No, this is not Patrick Swayze’s Ghost. And no, there are no pottery wheels in this play. Rather, this version of Henrik Ibsen’s play Ghosts has been translated and directed by associate professor of the Department of Theatre Arts at Stony Brook, Michael X. Zelenak.
The play, presented by the theatre arts department, is set within the walls of one room: one that frequently morphs back and forth between being a prison and a sanctuary. The five characters are ordinary people, but with secrets and desires to hide. It focuses on struggles between concealing a dark past and revealing the truth: between personal happiness and duty and family values.
Student actors, Duygu Baydur and Diogo Martins, were fitting in their roles as they surely could relate to the whims, curiosities and doubts of their respective characters. However, their limited theatre experience was present in that they could not seem to bring more life to the relatively one-note characters they played. Baydur’s Regina was charming and adorable, but the dramatic mood shift towards the end did not feel realistic. Ibsen’s emotionally comatose Oswald, played by Martins, had stares that were almost too blank even for this young character. However, the character’s anger and eventual mental deterioration was an outlet for Martins’ true talent.
But the stellar performances of veteran actors and university faculty members, Douglas MacKaye Harrington, Steve Marsh and Deborah Mayo, were able to push the characters of Ibsen’s play to their maximum capacity. Harrington’s Pastor Manders was funny and frustrating. Zelenak mentioned that he was surprised the audience was seemingly afraid to laugh at Manders, who was quick to shift moods between moral compass and pillar of hypocrisy. Marsh’s Jacob Engstrand was another good outlet for some humor on stage, with a bottle of booze in his pocket and silly dreams in his head. His was the only character not keeping his skeletons locked away in the closet.
Fantastic as the cast was, Mayo’s Mrs. Alving, the newly outspoken widow with a haunting past of abuse, was easily the highlight of the show. Biochemistry and theatre arts double major at SBU, Samuel Katz, who can always be caught at the Staller Theatre, agreed. “She was the center of gravity of the whole thing.” He then added, “She managed to give so much life and vitality to that role.” Her time on stage was spent trying to reconcile with her past, as she says she is “haunted and terrified of the dead.”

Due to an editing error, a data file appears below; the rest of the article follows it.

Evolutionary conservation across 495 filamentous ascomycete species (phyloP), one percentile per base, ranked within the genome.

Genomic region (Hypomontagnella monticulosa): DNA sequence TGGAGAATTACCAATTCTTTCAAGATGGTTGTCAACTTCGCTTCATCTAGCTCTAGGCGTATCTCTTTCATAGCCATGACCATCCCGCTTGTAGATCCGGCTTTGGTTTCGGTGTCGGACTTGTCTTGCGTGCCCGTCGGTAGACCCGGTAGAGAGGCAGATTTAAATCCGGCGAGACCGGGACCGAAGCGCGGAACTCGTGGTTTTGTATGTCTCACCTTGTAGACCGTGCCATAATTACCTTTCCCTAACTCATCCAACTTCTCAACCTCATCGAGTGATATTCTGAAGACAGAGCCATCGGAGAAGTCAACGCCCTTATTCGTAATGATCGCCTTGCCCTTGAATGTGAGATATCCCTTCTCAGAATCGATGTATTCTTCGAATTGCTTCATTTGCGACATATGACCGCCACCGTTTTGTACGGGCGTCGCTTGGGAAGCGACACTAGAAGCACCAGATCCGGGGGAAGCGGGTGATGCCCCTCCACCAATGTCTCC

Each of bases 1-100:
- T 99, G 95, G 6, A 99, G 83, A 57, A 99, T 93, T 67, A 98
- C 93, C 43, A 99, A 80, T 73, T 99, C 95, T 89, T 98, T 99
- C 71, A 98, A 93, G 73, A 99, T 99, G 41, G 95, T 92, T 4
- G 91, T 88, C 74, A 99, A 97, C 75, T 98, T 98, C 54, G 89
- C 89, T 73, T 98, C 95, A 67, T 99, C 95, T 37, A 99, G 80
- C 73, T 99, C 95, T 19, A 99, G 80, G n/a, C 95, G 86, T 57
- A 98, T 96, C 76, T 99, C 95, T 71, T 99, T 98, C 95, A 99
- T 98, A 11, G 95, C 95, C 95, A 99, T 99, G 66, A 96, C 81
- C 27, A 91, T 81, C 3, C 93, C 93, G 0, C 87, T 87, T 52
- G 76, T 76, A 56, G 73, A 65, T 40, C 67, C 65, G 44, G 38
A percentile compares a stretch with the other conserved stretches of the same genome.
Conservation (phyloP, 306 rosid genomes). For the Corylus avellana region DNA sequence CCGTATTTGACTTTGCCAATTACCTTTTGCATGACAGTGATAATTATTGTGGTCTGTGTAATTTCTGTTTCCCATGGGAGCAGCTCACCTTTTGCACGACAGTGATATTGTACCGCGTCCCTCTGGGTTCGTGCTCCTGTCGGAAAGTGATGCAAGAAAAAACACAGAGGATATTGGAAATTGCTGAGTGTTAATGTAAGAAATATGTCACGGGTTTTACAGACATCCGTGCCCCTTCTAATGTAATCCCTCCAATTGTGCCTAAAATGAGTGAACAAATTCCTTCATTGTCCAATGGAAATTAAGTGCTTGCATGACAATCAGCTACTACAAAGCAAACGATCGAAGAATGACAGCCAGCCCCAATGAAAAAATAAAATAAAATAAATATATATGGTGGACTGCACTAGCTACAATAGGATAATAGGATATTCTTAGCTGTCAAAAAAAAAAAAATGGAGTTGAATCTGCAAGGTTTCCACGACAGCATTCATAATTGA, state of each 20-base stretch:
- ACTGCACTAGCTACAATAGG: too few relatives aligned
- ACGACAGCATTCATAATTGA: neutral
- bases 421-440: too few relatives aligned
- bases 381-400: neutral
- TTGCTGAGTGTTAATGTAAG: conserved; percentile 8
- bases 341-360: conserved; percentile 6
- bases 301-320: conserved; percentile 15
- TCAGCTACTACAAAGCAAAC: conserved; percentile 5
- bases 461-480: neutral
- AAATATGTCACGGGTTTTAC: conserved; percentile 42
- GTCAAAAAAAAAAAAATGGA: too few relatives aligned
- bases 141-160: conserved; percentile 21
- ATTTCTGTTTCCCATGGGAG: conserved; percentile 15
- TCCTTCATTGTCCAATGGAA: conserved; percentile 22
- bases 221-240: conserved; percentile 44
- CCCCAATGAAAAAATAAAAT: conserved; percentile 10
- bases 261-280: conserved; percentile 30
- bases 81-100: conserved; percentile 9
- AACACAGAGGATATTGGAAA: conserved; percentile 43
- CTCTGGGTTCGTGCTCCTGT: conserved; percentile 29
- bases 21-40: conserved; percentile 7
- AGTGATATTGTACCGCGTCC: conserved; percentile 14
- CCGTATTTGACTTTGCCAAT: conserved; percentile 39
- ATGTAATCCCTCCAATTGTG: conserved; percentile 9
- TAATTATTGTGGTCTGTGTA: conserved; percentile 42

Every word’s inflection and her movements, down to her fingertips, sent chills through the theatre. Her final scene produced goose bumps along every inch of skin. She managed to take what could have been a mildly boring character and made her into a sympathetically tortured woman far from frail and helpless. Mrs. Alving was changed from a “woman to be pitied,” as Pastor Manders called her, to a character with strength and a desire to confront the mistakes of her past.
Zelenak, who has studied, translated and directed Ibsen plays for most of his career, credits the Norwegian playwright for saving drama and bringing it “back into the realm of literary ideas…morality and ethics too.”
Like in Ghosts, he says it is about “questioning and debating the decisions you make in your life” and how “the accumulation of your decisions, [that] you sometimes don’t even realize you’re making, come back with a vengeance.”
As far as the students of Stony Brook University are concerned, Zelenak believes they will be able to identify the most with the conflicted, young artist, Oswald. However, that is not to say that they will not just as easily enjoy the painfully ironic lectures of the Pastor, the drunken debauchery of Engstrand, the bubbly curiosity of Regina and the emotional range and torment of Mrs. Alving, as the characters search, willingly or not, for what Mrs. Alving calls the “plain, unvarnished truth.”
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